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Thread: Pic direction when starting on a string

  1. #1
    Pataphysician Joe Bartl's Avatar
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    Default Pic direction when starting on a string

    I've been playing (well... practicing at my kitchen table) for a number of years. I've lately started into the Calace method and have reached No. 49. Though not the first time I've encountered this in this method, it seems, so far, the most blatant expression of a particular technique that I've not encountered elsewhere: whenever you change to a different string, say d to a, or e to d, you begin on the new string with a downstroke. Is this something common that has just gone past me all these years?

    Joe

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    Default Re: Pic direction when starting on a string

    I have to go home to look at 49. In BG the down-up is generally in sync with the 16th notes. Classical has a bag of techniques that can violate the rule. 49 is almost certainly teaching a specific technique.

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    Registered User T.D.Nydn's Avatar
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    Default Re: Pic direction when starting on a string

    I've played 49 now for a few years,just from sheet music,I'm not sure where your talking but I play it,finger it and position it however I can to get the sound and notes..

  5. #4

    Default Re: Pic direction when starting on a string

    OK, I read through 49, using his stroke notations - FYI the original did mark some pretty strange pick directions, although I think I get what he is trying to do.

    Pick direction is all over the map, and since triplets force alternate pick orders by nature, he seems to feel free to change pick direction at will when convenient. The most common technique he is using is when going up (or down) through two strings he just harp strokes through them instead of changing pick direction on each string. He has entire etudes devoted to what I am calling the harp stroke (three and four string etudes - and I have played them a lot to develop those techniques), guitarists would call it sweep picking I think.

    Then he switches to alternating strokes until another such pattern happens. He does some double downs in a row too to set up an easier harp stroke on the next beat. All of it made sense to me, but I am used to alternate picking so it is hard to do that for me too.

    You will find in his notes that he suggests getting these etudes up to at least 113 bpm (I cannot yet play anything 16ths at 113 bpm, but am getting close). When/if you get these things up to those speeds, I think you will start to see some of the genius in his pick direction suggestions.

    Also, I don't think it is required you play with his 'suggested' pick directions. But you will benefit if you learn the tricks behind them them. It's part of the bag of tricks he is teaching you, and is part of the purpose of the etude.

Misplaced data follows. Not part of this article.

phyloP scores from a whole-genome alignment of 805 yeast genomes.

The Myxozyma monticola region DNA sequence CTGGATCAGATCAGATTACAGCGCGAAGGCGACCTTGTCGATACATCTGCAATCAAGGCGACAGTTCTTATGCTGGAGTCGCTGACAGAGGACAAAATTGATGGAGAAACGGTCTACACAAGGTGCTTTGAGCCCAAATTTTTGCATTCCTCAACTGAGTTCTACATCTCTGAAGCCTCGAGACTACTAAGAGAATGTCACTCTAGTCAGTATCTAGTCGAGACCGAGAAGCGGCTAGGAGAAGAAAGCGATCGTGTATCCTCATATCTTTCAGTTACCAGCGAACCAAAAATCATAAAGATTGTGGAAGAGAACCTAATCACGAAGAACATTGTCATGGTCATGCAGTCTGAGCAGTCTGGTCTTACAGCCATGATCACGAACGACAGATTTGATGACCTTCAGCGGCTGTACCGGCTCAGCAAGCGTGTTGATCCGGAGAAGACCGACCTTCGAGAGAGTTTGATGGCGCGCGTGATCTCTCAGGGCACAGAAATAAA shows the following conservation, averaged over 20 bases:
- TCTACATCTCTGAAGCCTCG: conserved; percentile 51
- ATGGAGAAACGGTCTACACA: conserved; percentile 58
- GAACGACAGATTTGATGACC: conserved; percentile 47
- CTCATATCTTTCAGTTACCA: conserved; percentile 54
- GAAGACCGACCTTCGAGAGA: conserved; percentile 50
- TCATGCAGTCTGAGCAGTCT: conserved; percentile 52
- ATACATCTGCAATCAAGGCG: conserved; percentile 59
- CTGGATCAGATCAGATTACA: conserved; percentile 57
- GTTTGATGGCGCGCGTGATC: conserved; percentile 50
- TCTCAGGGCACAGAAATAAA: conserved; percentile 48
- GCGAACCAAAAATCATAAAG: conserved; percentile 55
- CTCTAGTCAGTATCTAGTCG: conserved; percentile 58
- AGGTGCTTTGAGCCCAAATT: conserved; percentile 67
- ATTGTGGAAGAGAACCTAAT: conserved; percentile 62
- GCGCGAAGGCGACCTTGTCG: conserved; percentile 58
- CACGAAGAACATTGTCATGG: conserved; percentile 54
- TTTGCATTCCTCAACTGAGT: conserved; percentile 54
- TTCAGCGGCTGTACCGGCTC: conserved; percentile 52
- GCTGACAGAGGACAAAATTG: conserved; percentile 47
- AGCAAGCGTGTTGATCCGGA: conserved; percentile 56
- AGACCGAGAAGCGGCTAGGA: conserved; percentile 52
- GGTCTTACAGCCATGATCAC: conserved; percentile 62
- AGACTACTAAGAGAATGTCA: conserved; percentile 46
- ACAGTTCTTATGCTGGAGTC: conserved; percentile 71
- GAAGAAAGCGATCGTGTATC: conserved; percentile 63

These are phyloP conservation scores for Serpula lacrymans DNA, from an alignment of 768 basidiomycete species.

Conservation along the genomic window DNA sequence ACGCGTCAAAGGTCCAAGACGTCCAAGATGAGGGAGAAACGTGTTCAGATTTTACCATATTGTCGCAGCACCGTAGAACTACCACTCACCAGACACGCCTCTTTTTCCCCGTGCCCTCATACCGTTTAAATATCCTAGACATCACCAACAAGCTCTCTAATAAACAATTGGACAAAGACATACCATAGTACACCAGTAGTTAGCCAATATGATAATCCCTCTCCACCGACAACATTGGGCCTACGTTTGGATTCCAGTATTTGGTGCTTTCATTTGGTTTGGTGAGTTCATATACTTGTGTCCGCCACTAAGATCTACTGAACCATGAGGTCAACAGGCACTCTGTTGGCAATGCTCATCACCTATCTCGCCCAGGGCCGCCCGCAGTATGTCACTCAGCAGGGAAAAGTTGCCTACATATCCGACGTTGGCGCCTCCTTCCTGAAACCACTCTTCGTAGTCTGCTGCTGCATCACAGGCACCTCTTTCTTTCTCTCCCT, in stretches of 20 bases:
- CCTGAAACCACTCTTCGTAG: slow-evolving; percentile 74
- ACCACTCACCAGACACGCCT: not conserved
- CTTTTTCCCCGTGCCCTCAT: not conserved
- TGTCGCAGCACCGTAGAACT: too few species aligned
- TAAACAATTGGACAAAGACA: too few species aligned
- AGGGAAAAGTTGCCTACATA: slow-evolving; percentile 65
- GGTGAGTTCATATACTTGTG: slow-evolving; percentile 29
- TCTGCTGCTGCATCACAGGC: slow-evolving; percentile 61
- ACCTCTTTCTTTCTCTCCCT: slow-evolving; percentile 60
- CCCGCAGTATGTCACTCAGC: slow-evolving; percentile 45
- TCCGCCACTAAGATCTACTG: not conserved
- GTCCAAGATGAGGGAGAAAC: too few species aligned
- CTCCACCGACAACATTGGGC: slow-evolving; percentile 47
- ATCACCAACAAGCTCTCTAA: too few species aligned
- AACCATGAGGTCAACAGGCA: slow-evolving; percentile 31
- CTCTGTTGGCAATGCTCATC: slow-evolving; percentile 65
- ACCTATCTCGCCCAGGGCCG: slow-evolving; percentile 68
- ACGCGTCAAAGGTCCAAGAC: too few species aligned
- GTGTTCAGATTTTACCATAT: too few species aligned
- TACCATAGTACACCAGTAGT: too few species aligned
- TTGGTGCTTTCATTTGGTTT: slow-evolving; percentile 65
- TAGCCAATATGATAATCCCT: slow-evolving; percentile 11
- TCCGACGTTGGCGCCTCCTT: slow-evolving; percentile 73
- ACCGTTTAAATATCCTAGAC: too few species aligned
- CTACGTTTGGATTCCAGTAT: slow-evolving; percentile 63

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    Default Re: Pic direction when starting on a string

    It's a common technique in classical mandolin playing, especially with rest strokes. It's actually the default technique in a lot of the older mandolin methods. Historically, it was probably the default technique on all plectrum instruments (mandolin, guitar, oud, domra, etc). Django used it, and most Gypsy Jazz guitarists still do. Alternate picking is a relatively new phenomenon. But if you haven't looked at classical mandolin methods (or Django) you probably wouldn't have seen it before

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    Pataphysician Joe Bartl's Avatar
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    Default Re: Pic direction when starting on a string

    Thanks for the replies, everyone.

    Thanks, kurth83, for looking at this closely. You prompted me to look more closely myself and, yes, many of the paired downstrokes relate to what I learned as a "glide" (I think this is what you are calling "harp strokes"). And many of those paired downstrokes that do not themselves involve a glide do seem to be setting up the path to a glide a few notes on. Calace is obviously looking at more than the obvious need to move from one note to the next note (surprise!), and so this really stands as a lesson in preparing to play a piece. Thanks for your help.

    And, Pewee, yes, of course there have been many picking patterns specified in early methods and implied in, say, 18th century pieces. I recently purchased a book recommended at the last CMSA conference, The Mandolin and the Art of the Right Hand by Maria Grazia Criscenzo. I've started digging into this because I take so much pleasure in playing Gervasio. Thanks.

    Joe

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    Default Re: Pic direction when starting on a string

    Bill Monroe, the original BG mandolin player, had a very free right hand.I don't know where or when it was decided that a constant down up pick stroke was the way to play BG, but in my mind it starts to sound mechanical. Starting on a different string I just do what comes natural and sounds right. Like a forward banjo roll the down up mandolin stroke is one "tool" the right hand uses but to try to only use that or even mainly use it is just wrong. It's music, do what puts the feeling in it and don't worry about pick direction JMHO

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  12. #8
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    Default Re: Pic direction when starting on a string

    Never really thought about it until you posted your question. Upon reflection I think changing strings has less to do with my methodology than what I’m doing with that first stroke or even my second stroke. i. E. Single note, chord, double stop, tremolo.
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